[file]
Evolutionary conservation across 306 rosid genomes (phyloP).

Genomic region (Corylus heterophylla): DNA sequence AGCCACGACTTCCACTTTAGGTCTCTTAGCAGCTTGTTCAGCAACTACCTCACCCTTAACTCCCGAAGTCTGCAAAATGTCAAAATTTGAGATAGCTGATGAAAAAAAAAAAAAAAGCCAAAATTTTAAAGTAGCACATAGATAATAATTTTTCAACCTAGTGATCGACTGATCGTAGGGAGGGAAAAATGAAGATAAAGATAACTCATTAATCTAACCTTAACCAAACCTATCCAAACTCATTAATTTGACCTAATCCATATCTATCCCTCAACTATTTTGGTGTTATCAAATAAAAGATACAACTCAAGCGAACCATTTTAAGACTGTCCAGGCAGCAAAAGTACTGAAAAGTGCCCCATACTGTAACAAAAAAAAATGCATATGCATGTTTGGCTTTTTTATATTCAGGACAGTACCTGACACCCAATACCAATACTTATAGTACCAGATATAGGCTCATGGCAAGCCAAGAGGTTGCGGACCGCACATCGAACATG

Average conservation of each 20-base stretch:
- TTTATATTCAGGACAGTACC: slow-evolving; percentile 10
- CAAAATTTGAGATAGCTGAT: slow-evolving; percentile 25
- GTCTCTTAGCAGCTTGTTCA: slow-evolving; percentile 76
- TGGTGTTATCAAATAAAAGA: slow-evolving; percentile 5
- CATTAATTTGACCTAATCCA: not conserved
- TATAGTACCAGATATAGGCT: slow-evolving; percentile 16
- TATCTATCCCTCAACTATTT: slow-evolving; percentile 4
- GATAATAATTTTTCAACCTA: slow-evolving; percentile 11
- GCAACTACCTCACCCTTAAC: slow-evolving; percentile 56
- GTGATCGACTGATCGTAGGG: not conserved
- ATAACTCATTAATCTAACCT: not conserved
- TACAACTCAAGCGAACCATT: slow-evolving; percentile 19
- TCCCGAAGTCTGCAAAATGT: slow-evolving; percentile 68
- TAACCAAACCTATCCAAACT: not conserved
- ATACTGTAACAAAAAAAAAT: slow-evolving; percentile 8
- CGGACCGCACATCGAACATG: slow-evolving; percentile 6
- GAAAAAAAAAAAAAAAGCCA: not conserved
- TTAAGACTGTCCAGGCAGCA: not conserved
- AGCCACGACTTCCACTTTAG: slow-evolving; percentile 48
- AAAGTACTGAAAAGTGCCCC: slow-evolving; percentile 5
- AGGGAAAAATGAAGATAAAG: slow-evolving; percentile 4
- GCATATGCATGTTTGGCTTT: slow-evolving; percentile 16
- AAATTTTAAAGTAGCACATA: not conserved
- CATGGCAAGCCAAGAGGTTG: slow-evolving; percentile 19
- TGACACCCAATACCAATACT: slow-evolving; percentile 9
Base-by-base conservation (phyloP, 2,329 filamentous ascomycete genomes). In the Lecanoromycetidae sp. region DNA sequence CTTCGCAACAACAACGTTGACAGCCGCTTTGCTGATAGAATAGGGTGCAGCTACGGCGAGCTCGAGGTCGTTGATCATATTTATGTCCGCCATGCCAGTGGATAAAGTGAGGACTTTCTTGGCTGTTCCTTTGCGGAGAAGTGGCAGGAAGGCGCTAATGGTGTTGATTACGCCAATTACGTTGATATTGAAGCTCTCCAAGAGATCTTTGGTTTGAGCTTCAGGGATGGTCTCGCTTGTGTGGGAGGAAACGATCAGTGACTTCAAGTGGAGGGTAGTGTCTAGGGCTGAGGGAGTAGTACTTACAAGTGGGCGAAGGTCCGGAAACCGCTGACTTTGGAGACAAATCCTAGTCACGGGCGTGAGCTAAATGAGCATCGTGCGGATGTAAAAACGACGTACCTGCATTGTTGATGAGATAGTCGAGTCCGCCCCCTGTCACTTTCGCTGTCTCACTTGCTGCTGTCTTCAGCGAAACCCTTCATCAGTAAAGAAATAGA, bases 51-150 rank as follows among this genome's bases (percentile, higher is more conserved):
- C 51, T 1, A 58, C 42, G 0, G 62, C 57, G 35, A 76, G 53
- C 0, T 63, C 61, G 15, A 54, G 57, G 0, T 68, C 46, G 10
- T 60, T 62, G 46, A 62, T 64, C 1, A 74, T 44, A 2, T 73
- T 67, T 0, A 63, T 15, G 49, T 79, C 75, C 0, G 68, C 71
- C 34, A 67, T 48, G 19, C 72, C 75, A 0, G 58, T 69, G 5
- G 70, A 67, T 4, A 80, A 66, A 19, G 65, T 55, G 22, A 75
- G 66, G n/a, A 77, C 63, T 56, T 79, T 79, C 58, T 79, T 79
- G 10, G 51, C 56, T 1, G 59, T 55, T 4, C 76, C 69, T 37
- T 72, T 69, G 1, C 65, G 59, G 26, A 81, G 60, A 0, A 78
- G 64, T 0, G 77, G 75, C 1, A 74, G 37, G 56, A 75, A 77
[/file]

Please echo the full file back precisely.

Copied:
Evolutionary conservation across 306 rosid genomes (phyloP).

Genomic region (Corylus heterophylla): DNA sequence AGCCACGACTTCCACTTTAGGTCTCTTAGCAGCTTGTTCAGCAACTACCTCACCCTTAACTCCCGAAGTCTGCAAAATGTCAAAATTTGAGATAGCTGATGAAAAAAAAAAAAAAAGCCAAAATTTTAAAGTAGCACATAGATAATAATTTTTCAACCTAGTGATCGACTGATCGTAGGGAGGGAAAAATGAAGATAAAGATAACTCATTAATCTAACCTTAACCAAACCTATCCAAACTCATTAATTTGACCTAATCCATATCTATCCCTCAACTATTTTGGTGTTATCAAATAAAAGATACAACTCAAGCGAACCATTTTAAGACTGTCCAGGCAGCAAAAGTACTGAAAAGTGCCCCATACTGTAACAAAAAAAAATGCATATGCATGTTTGGCTTTTTTATATTCAGGACAGTACCTGACACCCAATACCAATACTTATAGTACCAGATATAGGCTCATGGCAAGCCAAGAGGTTGCGGACCGCACATCGAACATG

Average conservation of each 20-base stretch:
- TTTATATTCAGGACAGTACC: slow-evolving; percentile 10
- CAAAATTTGAGATAGCTGAT: slow-evolving; percentile 25
- GTCTCTTAGCAGCTTGTTCA: slow-evolving; percentile 76
- TGGTGTTATCAAATAAAAGA: slow-evolving; percentile 5
- CATTAATTTGACCTAATCCA: not conserved
- TATAGTACCAGATATAGGCT: slow-evolving; percentile 16
- TATCTATCCCTCAACTATTT: slow-evolving; percentile 4
- GATAATAATTTTTCAACCTA: slow-evolving; percentile 11
- GCAACTACCTCACCCTTAAC: slow-evolving; percentile 56
- GTGATCGACTGATCGTAGGG: not conserved
- ATAACTCATTAATCTAACCT: not conserved
- TACAACTCAAGCGAACCATT: slow-evolving; percentile 19
- TCCCGAAGTCTGCAAAATGT: slow-evolving; percentile 68
- TAACCAAACCTATCCAAACT: not conserved
- ATACTGTAACAAAAAAAAAT: slow-evolving; percentile 8
- CGGACCGCACATCGAACATG: slow-evolving; percentile 6
- GAAAAAAAAAAAAAAAGCCA: not conserved
- TTAAGACTGTCCAGGCAGCA: not conserved
- AGCCACGACTTCCACTTTAG: slow-evolving; percentile 48
- AAAGTACTGAAAAGTGCCCC: slow-evolving; percentile 5
- AGGGAAAAATGAAGATAAAG: slow-evolving; percentile 4
- GCATATGCATGTTTGGCTTT: slow-evolving; percentile 16
- AAATTTTAAAGTAGCACATA: not conserved
- CATGGCAAGCCAAGAGGTTG: slow-evolving; percentile 19
- TGACACCCAATACCAATACT: slow-evolving; percentile 9
Base-by-base conservation (phyloP, 2,329 filamentous ascomycete genomes). In the Lecanoromycetidae sp. region DNA sequence CTTCGCAACAACAACGTTGACAGCCGCTTTGCTGATAGAATAGGGTGCAGCTACGGCGAGCTCGAGGTCGTTGATCATATTTATGTCCGCCATGCCAGTGGATAAAGTGAGGACTTTCTTGGCTGTTCCTTTGCGGAGAAGTGGCAGGAAGGCGCTAATGGTGTTGATTACGCCAATTACGTTGATATTGAAGCTCTCCAAGAGATCTTTGGTTTGAGCTTCAGGGATGGTCTCGCTTGTGTGGGAGGAAACGATCAGTGACTTCAAGTGGAGGGTAGTGTCTAGGGCTGAGGGAGTAGTACTTACAAGTGGGCGAAGGTCCGGAAACCGCTGACTTTGGAGACAAATCCTAGTCACGGGCGTGAGCTAAATGAGCATCGTGCGGATGTAAAAACGACGTACCTGCATTGTTGATGAGATAGTCGAGTCCGCCCCCTGTCACTTTCGCTGTCTCACTTGCTGCTGTCTTCAGCGAAACCCTTCATCAGTAAAGAAATAGA, bases 51-150 rank as follows among this genome's bases (percentile, higher is more conserved):
- C 51, T 1, A 58, C 42, G 0, G 62, C 57, G 35, A 76, G 53
- C 0, T 63, C 61, G 15, A 54, G 57, G 0, T 68, C 46, G 10
- T 60, T 62, G 46, A 62, T 64, C 1, A 74, T 44, A 2, T 73
- T 67, T 0, A 63, T 15, G 49, T 79, C 75, C 0, G 68, C 71
- C 34, A 67, T 48, G 19, C 72, C 75, A 0, G 58, T 69, G 5
- G 70, A 67, T 4, A 80, A 66, A 19, G 65, T 55, G 22, A 75
- G 66, G n/a, A 77, C 63, T 56, T 79, T 79, C 58, T 79, T 79
- G 10, G 51, C 56, T 1, G 59, T 55, T 4, C 76, C 69, T 37
- T 72, T 69, G 1, C 65, G 59, G 26, A 81, G 60, A 0, A 78
- G 64, T 0, G 77, G 75, C 1, A 74, G 37, G 56, A 75, A 77